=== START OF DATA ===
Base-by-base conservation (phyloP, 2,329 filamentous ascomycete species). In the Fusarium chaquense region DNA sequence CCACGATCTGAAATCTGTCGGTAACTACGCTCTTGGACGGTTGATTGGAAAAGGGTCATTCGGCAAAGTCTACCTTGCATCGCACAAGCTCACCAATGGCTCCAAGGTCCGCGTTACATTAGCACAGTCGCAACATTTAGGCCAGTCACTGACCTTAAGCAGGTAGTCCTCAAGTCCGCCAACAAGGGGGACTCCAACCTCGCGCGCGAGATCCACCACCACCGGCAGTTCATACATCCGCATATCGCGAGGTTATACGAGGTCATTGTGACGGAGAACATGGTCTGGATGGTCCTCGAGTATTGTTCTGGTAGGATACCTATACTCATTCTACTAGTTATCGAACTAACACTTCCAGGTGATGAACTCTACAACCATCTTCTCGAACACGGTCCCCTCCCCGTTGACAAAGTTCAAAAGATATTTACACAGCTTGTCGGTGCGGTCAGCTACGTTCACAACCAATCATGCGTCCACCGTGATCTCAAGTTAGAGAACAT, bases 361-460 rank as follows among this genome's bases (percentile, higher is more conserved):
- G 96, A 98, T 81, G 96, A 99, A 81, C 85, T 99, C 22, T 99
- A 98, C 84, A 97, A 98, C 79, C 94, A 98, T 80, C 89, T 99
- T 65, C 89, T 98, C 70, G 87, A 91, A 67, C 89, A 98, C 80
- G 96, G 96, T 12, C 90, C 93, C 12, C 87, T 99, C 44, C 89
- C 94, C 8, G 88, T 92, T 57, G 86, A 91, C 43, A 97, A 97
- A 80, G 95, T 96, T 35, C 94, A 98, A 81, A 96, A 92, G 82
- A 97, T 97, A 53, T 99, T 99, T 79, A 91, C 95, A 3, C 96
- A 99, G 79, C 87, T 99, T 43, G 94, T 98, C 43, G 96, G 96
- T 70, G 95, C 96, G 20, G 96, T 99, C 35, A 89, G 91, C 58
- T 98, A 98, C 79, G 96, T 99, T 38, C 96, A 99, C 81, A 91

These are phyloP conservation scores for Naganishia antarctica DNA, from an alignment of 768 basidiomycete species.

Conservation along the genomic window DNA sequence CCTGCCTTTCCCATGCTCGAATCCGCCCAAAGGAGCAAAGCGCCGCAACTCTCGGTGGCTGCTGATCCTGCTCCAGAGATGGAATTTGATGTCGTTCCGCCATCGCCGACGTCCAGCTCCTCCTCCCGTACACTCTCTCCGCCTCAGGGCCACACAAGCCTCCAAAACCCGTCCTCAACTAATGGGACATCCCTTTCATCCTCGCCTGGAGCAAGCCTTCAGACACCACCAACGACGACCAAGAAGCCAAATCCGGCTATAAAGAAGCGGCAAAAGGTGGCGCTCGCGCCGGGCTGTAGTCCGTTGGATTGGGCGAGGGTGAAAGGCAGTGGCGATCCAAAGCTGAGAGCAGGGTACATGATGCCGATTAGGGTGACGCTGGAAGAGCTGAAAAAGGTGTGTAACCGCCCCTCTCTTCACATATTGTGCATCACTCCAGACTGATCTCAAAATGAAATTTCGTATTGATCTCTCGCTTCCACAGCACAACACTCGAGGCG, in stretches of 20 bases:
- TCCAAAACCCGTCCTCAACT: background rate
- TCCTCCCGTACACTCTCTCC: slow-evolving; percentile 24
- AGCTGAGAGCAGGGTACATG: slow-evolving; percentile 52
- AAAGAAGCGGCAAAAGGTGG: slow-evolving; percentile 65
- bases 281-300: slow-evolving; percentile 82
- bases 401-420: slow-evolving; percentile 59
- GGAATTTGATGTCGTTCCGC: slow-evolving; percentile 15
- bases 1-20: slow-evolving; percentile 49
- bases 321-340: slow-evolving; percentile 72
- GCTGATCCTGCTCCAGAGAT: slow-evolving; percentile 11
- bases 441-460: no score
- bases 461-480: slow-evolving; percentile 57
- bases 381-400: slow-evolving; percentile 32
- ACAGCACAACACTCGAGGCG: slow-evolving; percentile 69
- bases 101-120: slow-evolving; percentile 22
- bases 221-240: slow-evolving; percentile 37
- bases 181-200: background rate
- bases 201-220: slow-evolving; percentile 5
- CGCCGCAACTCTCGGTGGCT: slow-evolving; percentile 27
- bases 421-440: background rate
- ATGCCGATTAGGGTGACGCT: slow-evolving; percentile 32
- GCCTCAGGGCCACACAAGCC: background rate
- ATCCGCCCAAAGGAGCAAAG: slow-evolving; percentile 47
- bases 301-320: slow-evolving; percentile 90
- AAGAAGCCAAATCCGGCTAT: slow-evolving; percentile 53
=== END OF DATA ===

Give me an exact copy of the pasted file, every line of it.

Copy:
Base-by-base conservation (phyloP, 2,329 filamentous ascomycete species). In the Fusarium chaquense region DNA sequence CCACGATCTGAAATCTGTCGGTAACTACGCTCTTGGACGGTTGATTGGAAAAGGGTCATTCGGCAAAGTCTACCTTGCATCGCACAAGCTCACCAATGGCTCCAAGGTCCGCGTTACATTAGCACAGTCGCAACATTTAGGCCAGTCACTGACCTTAAGCAGGTAGTCCTCAAGTCCGCCAACAAGGGGGACTCCAACCTCGCGCGCGAGATCCACCACCACCGGCAGTTCATACATCCGCATATCGCGAGGTTATACGAGGTCATTGTGACGGAGAACATGGTCTGGATGGTCCTCGAGTATTGTTCTGGTAGGATACCTATACTCATTCTACTAGTTATCGAACTAACACTTCCAGGTGATGAACTCTACAACCATCTTCTCGAACACGGTCCCCTCCCCGTTGACAAAGTTCAAAAGATATTTACACAGCTTGTCGGTGCGGTCAGCTACGTTCACAACCAATCATGCGTCCACCGTGATCTCAAGTTAGAGAACAT, bases 361-460 rank as follows among this genome's bases (percentile, higher is more conserved):
- G 96, A 98, T 81, G 96, A 99, A 81, C 85, T 99, C 22, T 99
- A 98, C 84, A 97, A 98, C 79, C 94, A 98, T 80, C 89, T 99
- T 65, C 89, T 98, C 70, G 87, A 91, A 67, C 89, A 98, C 80
- G 96, G 96, T 12, C 90, C 93, C 12, C 87, T 99, C 44, C 89
- C 94, C 8, G 88, T 92, T 57, G 86, A 91, C 43, A 97, A 97
- A 80, G 95, T 96, T 35, C 94, A 98, A 81, A 96, A 92, G 82
- A 97, T 97, A 53, T 99, T 99, T 79, A 91, C 95, A 3, C 96
- A 99, G 79, C 87, T 99, T 43, G 94, T 98, C 43, G 96, G 96
- T 70, G 95, C 96, G 20, G 96, T 99, C 35, A 89, G 91, C 58
- T 98, A 98, C 79, G 96, T 99, T 38, C 96, A 99, C 81, A 91

These are phyloP conservation scores for Naganishia antarctica DNA, from an alignment of 768 basidiomycete species.

Conservation along the genomic window DNA sequence CCTGCCTTTCCCATGCTCGAATCCGCCCAAAGGAGCAAAGCGCCGCAACTCTCGGTGGCTGCTGATCCTGCTCCAGAGATGGAATTTGATGTCGTTCCGCCATCGCCGACGTCCAGCTCCTCCTCCCGTACACTCTCTCCGCCTCAGGGCCACACAAGCCTCCAAAACCCGTCCTCAACTAATGGGACATCCCTTTCATCCTCGCCTGGAGCAAGCCTTCAGACACCACCAACGACGACCAAGAAGCCAAATCCGGCTATAAAGAAGCGGCAAAAGGTGGCGCTCGCGCCGGGCTGTAGTCCGTTGGATTGGGCGAGGGTGAAAGGCAGTGGCGATCCAAAGCTGAGAGCAGGGTACATGATGCCGATTAGGGTGACGCTGGAAGAGCTGAAAAAGGTGTGTAACCGCCCCTCTCTTCACATATTGTGCATCACTCCAGACTGATCTCAAAATGAAATTTCGTATTGATCTCTCGCTTCCACAGCACAACACTCGAGGCG, in stretches of 20 bases:
- TCCAAAACCCGTCCTCAACT: background rate
- TCCTCCCGTACACTCTCTCC: slow-evolving; percentile 24
- AGCTGAGAGCAGGGTACATG: slow-evolving; percentile 52
- AAAGAAGCGGCAAAAGGTGG: slow-evolving; percentile 65
- bases 281-300: slow-evolving; percentile 82
- bases 401-420: slow-evolving; percentile 59
- GGAATTTGATGTCGTTCCGC: slow-evolving; percentile 15
- bases 1-20: slow-evolving; percentile 49
- bases 321-340: slow-evolving; percentile 72
- GCTGATCCTGCTCCAGAGAT: slow-evolving; percentile 11
- bases 441-460: no score
- bases 461-480: slow-evolving; percentile 57
- bases 381-400: slow-evolving; percentile 32
- ACAGCACAACACTCGAGGCG: slow-evolving; percentile 69
- bases 101-120: slow-evolving; percentile 22
- bases 221-240: slow-evolving; percentile 37
- bases 181-200: background rate
- bases 201-220: slow-evolving; percentile 5
- CGCCGCAACTCTCGGTGGCT: slow-evolving; percentile 27
- bases 421-440: background rate
- ATGCCGATTAGGGTGACGCT: slow-evolving; percentile 32
- GCCTCAGGGCCACACAAGCC: background rate
- ATCCGCCCAAAGGAGCAAAG: slow-evolving; percentile 47
- bases 301-320: slow-evolving; percentile 90
- AAGAAGCCAAATCCGGCTAT: slow-evolving; percentile 53